Creating a CI/CD pipeline involves defining the stages and tasks in the pipeline, setting up the necessary tools and infrastructure, and configuring the pipeline to run automatically whenever a change is made to the code.

The CI/CD pipeline should be designed in such a way that it provides fast feedback on the state of the code. It should also be scalable and flexible to accommodate the evolving needs of the project.

Implement Test Automation

There is a large ecosystem of tools and frameworks available for test automation. These tools can automate various types of testing, including unit testing, integration testing, functional testing, load testing, and security testing.

When implementing test automation, it’s important to ensure that the tests are reliable and provide accurate results. The tests should also be maintainable and easy to update as the codebase evolves.

Develop Feedback Loops

Feedback loops are an essential aspect of the CI/CD process. They provide valuable insights into the state of the code and the effectiveness of the CI/CD pipeline.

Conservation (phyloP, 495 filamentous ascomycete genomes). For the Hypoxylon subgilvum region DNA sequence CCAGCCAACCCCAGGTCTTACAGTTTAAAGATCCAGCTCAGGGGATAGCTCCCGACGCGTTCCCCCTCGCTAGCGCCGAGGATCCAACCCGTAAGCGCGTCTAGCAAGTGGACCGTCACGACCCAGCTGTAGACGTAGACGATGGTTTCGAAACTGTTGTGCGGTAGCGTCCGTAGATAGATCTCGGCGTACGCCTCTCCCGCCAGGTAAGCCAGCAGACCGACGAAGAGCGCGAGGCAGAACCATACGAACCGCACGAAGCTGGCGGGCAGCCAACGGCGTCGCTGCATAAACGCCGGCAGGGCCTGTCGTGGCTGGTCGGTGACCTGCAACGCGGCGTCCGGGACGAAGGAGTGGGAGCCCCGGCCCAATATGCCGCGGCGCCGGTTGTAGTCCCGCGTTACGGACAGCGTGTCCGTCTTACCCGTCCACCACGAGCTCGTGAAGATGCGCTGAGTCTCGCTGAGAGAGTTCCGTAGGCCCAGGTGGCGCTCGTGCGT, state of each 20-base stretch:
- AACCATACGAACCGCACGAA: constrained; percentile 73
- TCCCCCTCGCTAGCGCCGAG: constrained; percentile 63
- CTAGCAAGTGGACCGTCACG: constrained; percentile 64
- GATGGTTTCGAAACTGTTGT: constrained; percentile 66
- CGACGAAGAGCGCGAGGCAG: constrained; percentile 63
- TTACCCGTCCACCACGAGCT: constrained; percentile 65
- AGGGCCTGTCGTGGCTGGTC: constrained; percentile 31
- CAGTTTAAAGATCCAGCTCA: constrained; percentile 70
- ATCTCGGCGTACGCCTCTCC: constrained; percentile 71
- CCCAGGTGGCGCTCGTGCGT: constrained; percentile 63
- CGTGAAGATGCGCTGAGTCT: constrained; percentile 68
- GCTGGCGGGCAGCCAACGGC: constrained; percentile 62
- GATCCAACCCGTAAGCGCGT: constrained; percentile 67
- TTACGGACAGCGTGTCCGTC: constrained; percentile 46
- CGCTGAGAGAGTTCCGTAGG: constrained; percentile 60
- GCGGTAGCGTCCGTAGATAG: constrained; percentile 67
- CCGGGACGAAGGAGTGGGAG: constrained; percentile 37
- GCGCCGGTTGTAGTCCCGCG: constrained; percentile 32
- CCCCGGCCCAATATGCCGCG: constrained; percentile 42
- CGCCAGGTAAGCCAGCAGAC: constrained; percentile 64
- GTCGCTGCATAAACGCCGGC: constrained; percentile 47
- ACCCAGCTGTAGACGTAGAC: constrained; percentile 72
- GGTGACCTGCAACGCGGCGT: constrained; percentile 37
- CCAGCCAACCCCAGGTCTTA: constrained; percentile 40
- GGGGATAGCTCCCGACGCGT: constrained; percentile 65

Feedback loops can be developed through various means, including automated reports, dashboards, and notifications. These feedback mechanisms provide real-time information about the status of the code and any issues that may arise.

It’s important to ensure that the feedback loops are actionable. The information provided should be clear and concise, and there should be a mechanism to act on the feedback promptly.

Iterate and Optimize

The CI/CD process is not a one-time setup but a continuous process of improvement. Regular audits of the CI/CD pipeline can help identify areas of improvement. These audits can reveal issues like bottlenecks in the pipeline, areas of inefficiency, and opportunities for automation.